Inbound Logistics | October 2022

overcome the challenges connected with rail transportation and use that mode to save money and improve operations. A company’s best first steps are to analyze its freight, study the North American rail network, and look for places where need and capacity coincide. “If the length of haul is greater than 750 miles, and the shipper and consignee are within 100 miles of a rail ramp, that provides good opportunities to understand what freight in the shipper’s network can be converted,” says Simendinger. The Intermodal Association of North America (IANA)’s website offers several helpful educational resources for shippers who want to evaluate intermodal options. INTERMODAL BEST PRACTICES Here are some other best practices to consider: Get dynamic in procuring transportation. Don’t simply assign a lane to certain carriers or a specific mode. Instead, make continuous adjustments as shipping needs, network conditions, and carrier performance fluctuate. “Put some of that business onto the rail and start to build out a few of the capabilities within your organization,” Simendinger says. “Then work to feather that on and off, based on the service requirements of the product you’re moving in that lane.” Route creatively. “When we see the network starting to gum up in a certain area, we make suggestions about alternative routings that might be longer in transit time, but, because of capacity issues, end up being shorter,” says Cupp. Rail experts at IntelliTrans might also point out certain days when portions of the network are especially slow, using artificial intelligence (AI) and machine learning to spot those anomalies, he says. “For instance, we might say, ‘You should never ship to this particular location on a Thursday,’” he says. Lose the demurrage charges. An intermodal terminal generally gives a shipper 24 to 48 hours to retrieve

strike, rail transportation poses some additional challenges. For one, recent events have made shipping by rail more complicated and expensive. That’s partly due to the impact of Precision Scheduled Railroading (PSR), an initiative among Class I railroads to boost profits through greater efficiency. Rail carriers have scaled back schedules, staffing, and other areas to achieve better operating ratios. Those lean operations make it hard to maintain top-quality service in the face of disruption, whether caused by hurricanes, labor shortages, or volatile consumer demand. “Potentially, they can cut too thin,” says Ken Sherman, president of IntelliTrans, an Atlanta-based provider of logistics technology and managed supply chain services. When demand for transportation exceeds service capacity, a railroad may limit volume by imposing a temporary embargo on some freight bound for certain locations. For instance, from June through early September 2022, BNSF limited some westbound carload—but not intermodal—shipments into California. “It’s complicated to manage your way around those embargoes when you ship thousands of cars per day,” says Brian Cupp, director of operations at IntelliTrans, whose rail-shipper customers use mainly carload services. Rail shippers also face the same kind of congestion that has famously plagued ocean ports. “Congestion is not as bad at the rail terminals, but it’s still a bad situation,” says Andrew Sobko, CEO of CDL 1000, a company in Lyons, Illinois, that provides technology-based services focused on container drayage. Not only do traffic jams in terminals increase total transit time, but they can trigger large storage fees for shippers that can’t get their containers out. “One of our largest customers recently spent $12 million on port and rail storage charges,” Sobko says. With the right tactics, however, shippers and their third-party partners can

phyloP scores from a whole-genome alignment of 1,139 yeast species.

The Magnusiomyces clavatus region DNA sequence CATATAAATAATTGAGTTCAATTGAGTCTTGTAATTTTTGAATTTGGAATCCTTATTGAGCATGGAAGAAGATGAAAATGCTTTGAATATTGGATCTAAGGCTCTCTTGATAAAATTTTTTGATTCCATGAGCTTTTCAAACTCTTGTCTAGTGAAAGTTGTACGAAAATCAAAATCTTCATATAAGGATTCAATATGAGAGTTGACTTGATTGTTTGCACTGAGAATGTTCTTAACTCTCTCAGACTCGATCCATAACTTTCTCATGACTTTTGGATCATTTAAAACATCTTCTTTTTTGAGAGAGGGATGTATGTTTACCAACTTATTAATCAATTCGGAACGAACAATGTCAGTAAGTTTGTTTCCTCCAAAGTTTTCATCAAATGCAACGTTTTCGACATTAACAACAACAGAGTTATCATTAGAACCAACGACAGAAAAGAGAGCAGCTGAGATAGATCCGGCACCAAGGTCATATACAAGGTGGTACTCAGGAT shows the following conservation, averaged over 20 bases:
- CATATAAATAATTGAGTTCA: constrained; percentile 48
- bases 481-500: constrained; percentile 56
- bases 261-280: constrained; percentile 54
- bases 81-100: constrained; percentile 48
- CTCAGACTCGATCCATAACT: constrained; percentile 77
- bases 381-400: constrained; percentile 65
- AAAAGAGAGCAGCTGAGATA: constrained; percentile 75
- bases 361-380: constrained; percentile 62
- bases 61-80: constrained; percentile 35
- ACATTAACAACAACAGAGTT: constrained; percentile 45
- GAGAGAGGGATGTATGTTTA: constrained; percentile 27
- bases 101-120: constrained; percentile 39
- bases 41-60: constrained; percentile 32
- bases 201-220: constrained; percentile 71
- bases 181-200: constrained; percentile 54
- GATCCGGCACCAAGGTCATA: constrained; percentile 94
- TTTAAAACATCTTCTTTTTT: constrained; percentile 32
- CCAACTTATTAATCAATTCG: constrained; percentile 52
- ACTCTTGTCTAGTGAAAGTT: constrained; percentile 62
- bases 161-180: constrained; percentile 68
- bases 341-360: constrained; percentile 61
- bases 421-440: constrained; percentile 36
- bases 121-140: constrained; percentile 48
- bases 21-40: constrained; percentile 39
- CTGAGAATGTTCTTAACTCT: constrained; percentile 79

As freight costs continue to rise, regardless of drops in oil prices, every supply chain executive is trying to pare down those expenses. “One way to cut freight costs is to consider less-expensive alternatives to truck,” notes Richard Thompson, international director, supply chain solutions at commercial real estate company Jones Lang LaSalle (JLL) in Chicago. Intermodal also offers alternative capacity when high demand, supply chain volatility, and the ongoing driver shortage make it hard to find a long- haul truck. “Intermodal allows an organization to ship a load and not utilize a driver for the entire trip from the shipper to the consignee,” says Luke Simendinger, vice president, intermodal services at Coyote Logistics in Chicago. In addition, shifting some volume from road to rail can help a company get closer to its environmental goals. “Depending on their freight network, the move to intermodal can reduce a company’s carbon footprint anywhere from 30 to 60%,” Simendinger says. In the face of supply chain disruptions caused by everything from COVID lockdowns in China, to war in Ukraine, to labor disputes in North America, to natural disasters around the world, modal diversity makes a supply chain more resilient. “Companies are focused on supply chain risk mitigation,” says Thompson. “What will we do if we can’t get a truck or there’s no driver?” Rail can offer a solution. REASONS TO RESIST In the past, many shippers avoided rail because they thought it was neither fast nor reliable enough to meet their needs. “Rail wasn’t a viable consideration for many companies, and some companies today still believe that’s the case,” Thompson says. “Because there are more handoffs in the execution of an intermodal load— between an origin dray, a rail move, and a destination dray—there are more opportunities for exceptions in the process,” says Simendinger. In addition to dodging a threatened

40 Inbound Logistics • October 2022

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